Will Bosi makes first ascent of Scotland’s hardest sport climb

Will proposed the grade 9a+ for the route Free At Last

Read time 2 mins

Published Jul 04, 2022

Photographer Band of Birds

Hannah Mitchell BASE Digital Writer Hannah is a Lake District-based journalist and all-round outdoor lass with a particular fondness for rock faces.

Professional climber Will Bosi has completed his long-standing project at Dumbarton Rock, Dumbartonshire.

The 23-year-old athlete from Edinburgh proposed the grade 9a+ for the route, Free At Last, making it the hardest sport route in Scotland.

Bolted on a largely blank section of rock, Free At Last contains about 15 metres of sustained, technical climbing on an overhang, requiring a phenomenal amount of strength and endurance to reach its final holds.

Despite being bolted a long time ago, the route only received any serious attention in 2014, when Dave Macleod and Alan Cassidy re-bolted it to form a slightly modified line from the original, unlocking its sequence and moves. The route earned itself the nicknames Dumbarton Oaks and La Dumby Dumby Project over the years, and now assumes its final title under the unwritten rules of climbing, whereby it is the right of the first ascensionist (the first person to climb the route without falling) to name it.

‘Dumby is one of my favourite crags and having climbed there a lot, it feels really special to add my own route to the crag which has such a special place in Scottish climbing’s history,’ Will said of the route.

Topping out felt absolutely incredible and this route is definitely a highlight for me

Having attempted the route a few times in the past, it was only this year that Bosi began to put serious effort into completing it, following on from his series of successes on hard boulders and sport routes across the Czech Republic in spring this year. Bosi was able to clip the chains on the route after seven sessions, despite starting up it in less-than-ideal conditions. Warm air temperatures can negatively impact friction on rock, but as the wind picked up, Will pushed for the top.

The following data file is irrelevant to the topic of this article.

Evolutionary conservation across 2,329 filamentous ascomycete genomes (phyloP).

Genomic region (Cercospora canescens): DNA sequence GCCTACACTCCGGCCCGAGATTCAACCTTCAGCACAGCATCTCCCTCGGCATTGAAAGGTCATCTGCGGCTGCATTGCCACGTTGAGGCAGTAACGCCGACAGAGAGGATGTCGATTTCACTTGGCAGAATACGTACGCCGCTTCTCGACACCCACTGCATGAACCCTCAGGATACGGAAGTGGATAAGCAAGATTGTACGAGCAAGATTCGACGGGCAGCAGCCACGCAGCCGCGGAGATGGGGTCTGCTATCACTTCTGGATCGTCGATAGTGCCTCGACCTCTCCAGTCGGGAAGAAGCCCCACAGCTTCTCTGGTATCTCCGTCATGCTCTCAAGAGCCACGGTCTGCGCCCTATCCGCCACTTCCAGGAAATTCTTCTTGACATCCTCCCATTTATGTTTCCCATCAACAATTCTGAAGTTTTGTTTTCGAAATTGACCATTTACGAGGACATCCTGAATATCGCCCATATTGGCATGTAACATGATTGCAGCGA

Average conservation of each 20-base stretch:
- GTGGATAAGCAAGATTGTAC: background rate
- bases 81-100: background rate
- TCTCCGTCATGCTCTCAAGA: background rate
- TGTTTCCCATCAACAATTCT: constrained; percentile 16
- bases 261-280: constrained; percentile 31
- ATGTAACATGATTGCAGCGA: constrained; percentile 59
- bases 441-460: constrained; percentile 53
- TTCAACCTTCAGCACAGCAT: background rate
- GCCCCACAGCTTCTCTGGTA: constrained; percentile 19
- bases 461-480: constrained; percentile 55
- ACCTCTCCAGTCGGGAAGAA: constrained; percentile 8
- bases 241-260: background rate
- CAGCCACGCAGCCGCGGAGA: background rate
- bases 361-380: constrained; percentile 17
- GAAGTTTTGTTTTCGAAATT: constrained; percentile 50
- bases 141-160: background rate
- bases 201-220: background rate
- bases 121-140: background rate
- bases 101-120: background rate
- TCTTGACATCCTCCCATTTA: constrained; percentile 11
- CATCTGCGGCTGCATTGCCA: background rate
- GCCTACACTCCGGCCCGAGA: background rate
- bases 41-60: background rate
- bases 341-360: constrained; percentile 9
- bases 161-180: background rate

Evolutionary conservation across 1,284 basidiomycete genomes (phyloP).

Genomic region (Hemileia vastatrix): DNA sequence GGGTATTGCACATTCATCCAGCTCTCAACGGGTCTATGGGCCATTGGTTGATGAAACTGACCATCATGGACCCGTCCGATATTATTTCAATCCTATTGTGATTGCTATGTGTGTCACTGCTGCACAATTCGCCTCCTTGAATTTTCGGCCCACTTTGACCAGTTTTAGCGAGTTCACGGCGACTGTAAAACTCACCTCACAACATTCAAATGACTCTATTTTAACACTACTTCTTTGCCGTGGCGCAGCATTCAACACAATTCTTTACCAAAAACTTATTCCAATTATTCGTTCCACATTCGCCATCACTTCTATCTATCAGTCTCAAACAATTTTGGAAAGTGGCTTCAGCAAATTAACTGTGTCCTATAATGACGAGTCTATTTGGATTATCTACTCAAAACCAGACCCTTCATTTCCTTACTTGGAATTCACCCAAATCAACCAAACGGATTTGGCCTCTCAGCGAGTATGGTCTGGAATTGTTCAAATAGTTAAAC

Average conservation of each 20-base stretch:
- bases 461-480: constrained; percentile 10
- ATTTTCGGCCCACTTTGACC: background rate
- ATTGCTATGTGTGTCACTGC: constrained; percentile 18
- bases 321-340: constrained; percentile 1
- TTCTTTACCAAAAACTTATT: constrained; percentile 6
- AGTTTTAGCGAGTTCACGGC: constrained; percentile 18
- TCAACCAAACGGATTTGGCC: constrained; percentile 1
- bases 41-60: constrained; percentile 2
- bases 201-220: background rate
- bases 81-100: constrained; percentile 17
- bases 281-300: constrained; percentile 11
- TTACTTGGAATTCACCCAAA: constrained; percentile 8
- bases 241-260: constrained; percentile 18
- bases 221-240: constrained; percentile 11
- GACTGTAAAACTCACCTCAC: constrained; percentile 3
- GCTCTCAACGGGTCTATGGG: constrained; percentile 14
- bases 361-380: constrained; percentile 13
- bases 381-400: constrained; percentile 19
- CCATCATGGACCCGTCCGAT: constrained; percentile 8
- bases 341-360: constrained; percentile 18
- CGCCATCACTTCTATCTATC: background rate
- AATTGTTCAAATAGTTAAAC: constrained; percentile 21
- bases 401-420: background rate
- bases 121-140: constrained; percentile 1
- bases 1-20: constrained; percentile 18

‘Although there looks like a lot of holds from the floor, almost everything is an undercut or a side pull. This makes the climbing very technical as the feet are tiny! The climbing is also very intense and powerful as you cannot relax,’ explains Will.

‘The send go went really well with almost no mistakes and just a lot of try-hard! The day was pretty still so conditions were not great but while I was sat on the ledge above the slab the wind picked up and the conditions aligned! Topping out felt absolutely incredible and this route is definitely a highlight for me.’

Bosi has previously climbed 9a in his homeland, ticking Hunger on The Anvil at Loch Goil in 2010, and 2021 saw him complete a series of world-class routes and boulders in Spain and the UK, establishing his reputation as one of the world’s most prolific climbers operating at the highest levels of difficulty on rock.

A film featuring Will’s ascent of Free At Last is slated for release in winter 2022.

Not enough hard rock for one day? Check out our write-up on Louis Jack’s short film MIDAIR here, featuring more of the U.K’s best and boldest climbing talent.

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